To understand these albums, one must understand Eli’s path in creating them. There is a lot of living in these songs. For two decades, Eli has traveled and lived abroad, soaking up cultures, regional music, and meaningful interactions with strangers who became friends. His songs are his stories, his impressions of the world, and his hopes for the future.
Eli’s global passport includes cross-country bike tours in Spain and the southwestern US, formative trips to France, Ireland, Morocco, Israel, Australia, New Zealand, South Africa, Mexico, and even the small country of Andorra in the Pyrenees Mountains. Along the way, Eli absorbed the majestic flamenco chord progressions of Andalusia, Spain, the Middle East’s touch for sublime minor key melodicism, and the southern United States’ tradition of heartfelt, soulful melodies.
Interestingly, it wouldn’t be until many years into being a globetrotting troubadour that Eli decided to pursue music full time. In 2015, he was solo camping on a beach in Mexico when he made the fateful choice to trust his instinct and become a full-time musician.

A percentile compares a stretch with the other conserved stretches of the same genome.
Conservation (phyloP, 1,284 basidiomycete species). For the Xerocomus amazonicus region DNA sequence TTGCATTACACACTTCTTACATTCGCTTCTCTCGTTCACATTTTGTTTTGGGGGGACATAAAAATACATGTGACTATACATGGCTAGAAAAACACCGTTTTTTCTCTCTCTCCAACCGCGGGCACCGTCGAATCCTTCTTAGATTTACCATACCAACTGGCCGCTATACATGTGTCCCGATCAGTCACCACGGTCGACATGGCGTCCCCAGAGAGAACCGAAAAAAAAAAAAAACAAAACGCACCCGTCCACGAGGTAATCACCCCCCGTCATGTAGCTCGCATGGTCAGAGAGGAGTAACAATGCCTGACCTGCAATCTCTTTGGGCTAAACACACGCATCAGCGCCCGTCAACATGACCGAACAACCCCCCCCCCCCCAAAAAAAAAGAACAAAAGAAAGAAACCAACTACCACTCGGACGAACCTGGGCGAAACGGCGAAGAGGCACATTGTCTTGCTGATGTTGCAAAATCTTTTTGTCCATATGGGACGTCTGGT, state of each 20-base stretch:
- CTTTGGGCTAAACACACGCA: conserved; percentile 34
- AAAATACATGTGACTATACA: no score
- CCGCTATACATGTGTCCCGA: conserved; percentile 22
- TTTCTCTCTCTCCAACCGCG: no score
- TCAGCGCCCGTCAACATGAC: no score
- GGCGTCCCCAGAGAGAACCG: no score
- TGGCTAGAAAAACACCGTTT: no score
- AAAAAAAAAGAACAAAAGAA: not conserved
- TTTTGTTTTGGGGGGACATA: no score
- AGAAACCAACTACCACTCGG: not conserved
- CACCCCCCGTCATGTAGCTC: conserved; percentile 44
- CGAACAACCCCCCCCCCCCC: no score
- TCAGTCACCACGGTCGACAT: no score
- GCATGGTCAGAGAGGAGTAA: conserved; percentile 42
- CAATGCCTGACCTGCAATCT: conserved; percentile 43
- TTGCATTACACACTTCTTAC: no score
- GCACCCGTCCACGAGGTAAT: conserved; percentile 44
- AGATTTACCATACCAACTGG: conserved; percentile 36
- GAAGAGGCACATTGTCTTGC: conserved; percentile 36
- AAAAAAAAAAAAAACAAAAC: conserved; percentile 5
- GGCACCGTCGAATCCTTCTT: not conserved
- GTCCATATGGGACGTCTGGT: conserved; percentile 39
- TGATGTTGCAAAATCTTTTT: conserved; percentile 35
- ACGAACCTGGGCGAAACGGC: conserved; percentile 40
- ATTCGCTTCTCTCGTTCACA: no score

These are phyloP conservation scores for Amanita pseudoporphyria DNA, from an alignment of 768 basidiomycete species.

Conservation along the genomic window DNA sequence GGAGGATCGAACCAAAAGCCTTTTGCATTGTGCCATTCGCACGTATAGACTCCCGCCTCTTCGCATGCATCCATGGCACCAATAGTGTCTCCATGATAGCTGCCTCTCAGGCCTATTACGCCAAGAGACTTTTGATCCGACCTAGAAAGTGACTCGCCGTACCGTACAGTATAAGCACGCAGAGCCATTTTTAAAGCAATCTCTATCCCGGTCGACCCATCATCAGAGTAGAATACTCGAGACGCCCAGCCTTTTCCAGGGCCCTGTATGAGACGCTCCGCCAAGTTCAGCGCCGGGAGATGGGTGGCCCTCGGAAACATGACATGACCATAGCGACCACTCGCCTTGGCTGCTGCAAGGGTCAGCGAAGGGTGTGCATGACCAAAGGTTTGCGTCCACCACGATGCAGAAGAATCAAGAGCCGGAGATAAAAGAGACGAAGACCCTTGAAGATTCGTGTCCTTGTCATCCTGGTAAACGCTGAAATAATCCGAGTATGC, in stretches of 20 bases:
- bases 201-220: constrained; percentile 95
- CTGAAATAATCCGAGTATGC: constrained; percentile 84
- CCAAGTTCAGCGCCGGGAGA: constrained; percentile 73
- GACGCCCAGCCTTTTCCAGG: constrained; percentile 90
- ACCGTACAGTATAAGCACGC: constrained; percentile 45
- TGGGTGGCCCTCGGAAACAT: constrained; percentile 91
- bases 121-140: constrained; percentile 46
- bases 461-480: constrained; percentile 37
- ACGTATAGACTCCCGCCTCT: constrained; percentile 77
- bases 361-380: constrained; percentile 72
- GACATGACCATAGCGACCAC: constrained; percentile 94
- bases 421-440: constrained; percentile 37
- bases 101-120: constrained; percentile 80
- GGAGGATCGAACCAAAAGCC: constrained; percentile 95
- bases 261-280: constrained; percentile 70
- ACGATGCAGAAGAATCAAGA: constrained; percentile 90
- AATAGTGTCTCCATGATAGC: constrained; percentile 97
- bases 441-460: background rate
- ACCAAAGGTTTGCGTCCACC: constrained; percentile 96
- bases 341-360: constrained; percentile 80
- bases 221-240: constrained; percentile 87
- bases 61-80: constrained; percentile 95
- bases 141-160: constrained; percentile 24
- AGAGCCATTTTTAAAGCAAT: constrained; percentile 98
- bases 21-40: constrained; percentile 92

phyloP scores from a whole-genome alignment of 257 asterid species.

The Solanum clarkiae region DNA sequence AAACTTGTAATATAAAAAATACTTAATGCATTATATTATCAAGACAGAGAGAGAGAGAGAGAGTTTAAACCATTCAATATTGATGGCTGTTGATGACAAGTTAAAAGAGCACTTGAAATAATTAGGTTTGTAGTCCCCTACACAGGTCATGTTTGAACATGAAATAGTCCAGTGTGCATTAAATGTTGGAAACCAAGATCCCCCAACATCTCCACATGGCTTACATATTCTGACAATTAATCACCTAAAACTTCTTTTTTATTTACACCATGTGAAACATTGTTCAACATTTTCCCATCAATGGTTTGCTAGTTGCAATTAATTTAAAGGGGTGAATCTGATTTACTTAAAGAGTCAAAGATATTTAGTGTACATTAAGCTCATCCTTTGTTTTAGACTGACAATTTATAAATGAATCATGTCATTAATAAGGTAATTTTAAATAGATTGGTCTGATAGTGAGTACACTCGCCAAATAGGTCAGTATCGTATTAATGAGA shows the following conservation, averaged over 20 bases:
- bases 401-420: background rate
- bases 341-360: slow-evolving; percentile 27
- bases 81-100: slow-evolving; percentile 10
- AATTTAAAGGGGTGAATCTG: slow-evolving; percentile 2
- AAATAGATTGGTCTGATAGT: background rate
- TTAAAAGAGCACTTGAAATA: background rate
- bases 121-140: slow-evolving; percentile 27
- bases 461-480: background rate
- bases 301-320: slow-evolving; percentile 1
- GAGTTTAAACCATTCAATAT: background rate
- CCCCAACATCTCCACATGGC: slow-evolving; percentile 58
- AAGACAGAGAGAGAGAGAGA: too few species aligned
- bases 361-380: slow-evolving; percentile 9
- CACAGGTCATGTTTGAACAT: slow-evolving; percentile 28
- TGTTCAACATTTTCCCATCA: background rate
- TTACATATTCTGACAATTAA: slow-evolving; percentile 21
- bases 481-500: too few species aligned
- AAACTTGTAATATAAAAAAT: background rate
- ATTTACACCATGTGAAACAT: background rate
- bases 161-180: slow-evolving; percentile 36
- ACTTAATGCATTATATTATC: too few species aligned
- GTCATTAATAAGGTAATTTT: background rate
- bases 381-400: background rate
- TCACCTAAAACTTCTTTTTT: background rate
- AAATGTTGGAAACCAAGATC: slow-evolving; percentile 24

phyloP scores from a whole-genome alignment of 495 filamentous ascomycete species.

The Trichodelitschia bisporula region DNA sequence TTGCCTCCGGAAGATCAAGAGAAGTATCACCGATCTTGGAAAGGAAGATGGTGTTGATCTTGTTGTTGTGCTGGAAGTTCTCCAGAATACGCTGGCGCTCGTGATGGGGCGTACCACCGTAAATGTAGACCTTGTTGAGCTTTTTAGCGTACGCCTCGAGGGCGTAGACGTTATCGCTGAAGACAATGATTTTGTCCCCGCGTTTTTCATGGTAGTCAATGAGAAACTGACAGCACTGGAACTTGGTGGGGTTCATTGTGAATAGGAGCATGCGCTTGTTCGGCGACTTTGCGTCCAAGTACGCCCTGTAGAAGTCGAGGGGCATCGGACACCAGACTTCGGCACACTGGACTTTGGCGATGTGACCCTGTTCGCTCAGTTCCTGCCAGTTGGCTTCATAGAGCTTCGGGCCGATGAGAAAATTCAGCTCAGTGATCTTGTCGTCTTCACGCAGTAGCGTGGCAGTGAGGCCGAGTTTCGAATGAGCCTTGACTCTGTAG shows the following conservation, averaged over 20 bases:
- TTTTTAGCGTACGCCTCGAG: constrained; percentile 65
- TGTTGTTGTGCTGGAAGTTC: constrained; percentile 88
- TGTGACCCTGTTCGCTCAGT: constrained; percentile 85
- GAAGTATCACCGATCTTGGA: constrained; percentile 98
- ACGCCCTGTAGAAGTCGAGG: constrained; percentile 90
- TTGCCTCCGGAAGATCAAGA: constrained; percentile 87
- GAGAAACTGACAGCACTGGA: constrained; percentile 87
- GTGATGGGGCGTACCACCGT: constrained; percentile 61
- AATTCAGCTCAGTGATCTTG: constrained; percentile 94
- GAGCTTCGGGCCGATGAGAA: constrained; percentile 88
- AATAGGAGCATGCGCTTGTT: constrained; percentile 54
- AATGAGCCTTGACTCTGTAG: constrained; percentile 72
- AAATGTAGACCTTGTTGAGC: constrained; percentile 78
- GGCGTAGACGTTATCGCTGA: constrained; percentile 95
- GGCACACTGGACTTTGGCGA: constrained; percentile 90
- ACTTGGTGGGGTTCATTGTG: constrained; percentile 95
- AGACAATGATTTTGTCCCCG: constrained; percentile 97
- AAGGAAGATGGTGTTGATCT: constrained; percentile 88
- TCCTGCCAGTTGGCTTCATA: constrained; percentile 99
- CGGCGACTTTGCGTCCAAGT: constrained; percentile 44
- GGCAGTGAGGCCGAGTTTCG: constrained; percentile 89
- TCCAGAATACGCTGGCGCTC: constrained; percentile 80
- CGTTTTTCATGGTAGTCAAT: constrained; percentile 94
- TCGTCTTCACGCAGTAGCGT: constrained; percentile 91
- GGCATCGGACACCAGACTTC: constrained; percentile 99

In just four years honing his craft, Eli has built a robust profile by wowing audiences each time he picks up a guitar. He has opened for national acts including Shooter Jennings at The Fillmore, in Silver Spring, Maryland, Ellis Paul at Jammin Java in Vienna, Virginia, and American Idol Winner Lee DeWyze on a series of Tennessee tour dates. Eli has also appeared on The Kennedy Center Millennium Stage in Washington, DC, at Burning Man in Black Rock City, Nevada, and in live music venues around the world, most recently at Hard Rock Cafe in Andorra La Vella, Andorra.
Eli’s year-long touring schedule boasts an impressive series of appearances at hundreds of locales. His shows include festivals, house concerts, traditional live music venues, wineries and farmers markets, as well as special events, such as a performance at the US Capitol in Washington, DC, at the invitation of Congresswoman Eleanor Holmes Norton. He is also a staple of the Sofar Sounds community, having connected with new fans in intimate settings at 20+ Sofar Sounds shows in the US and abroad.
A full touring regimen has also provided Eli with an unprecedented opportunity to get to know his worldwide community of supporters on a much more personal level. This has been vital to the sustainability of his music career, as many of his creative projects have been accomplished completely through crowdfunding efforts. For example, his latest album was funded entirely by a successful Kickstarter campaign, where his project reached 110% of its goal in just 30 days. Additionally, Eli is supported by his community on a monthly basis through Patreon where he shares exclusive songs and videos each month, creates personal song-request videos, and offers monthly one-on-one virtual sessions.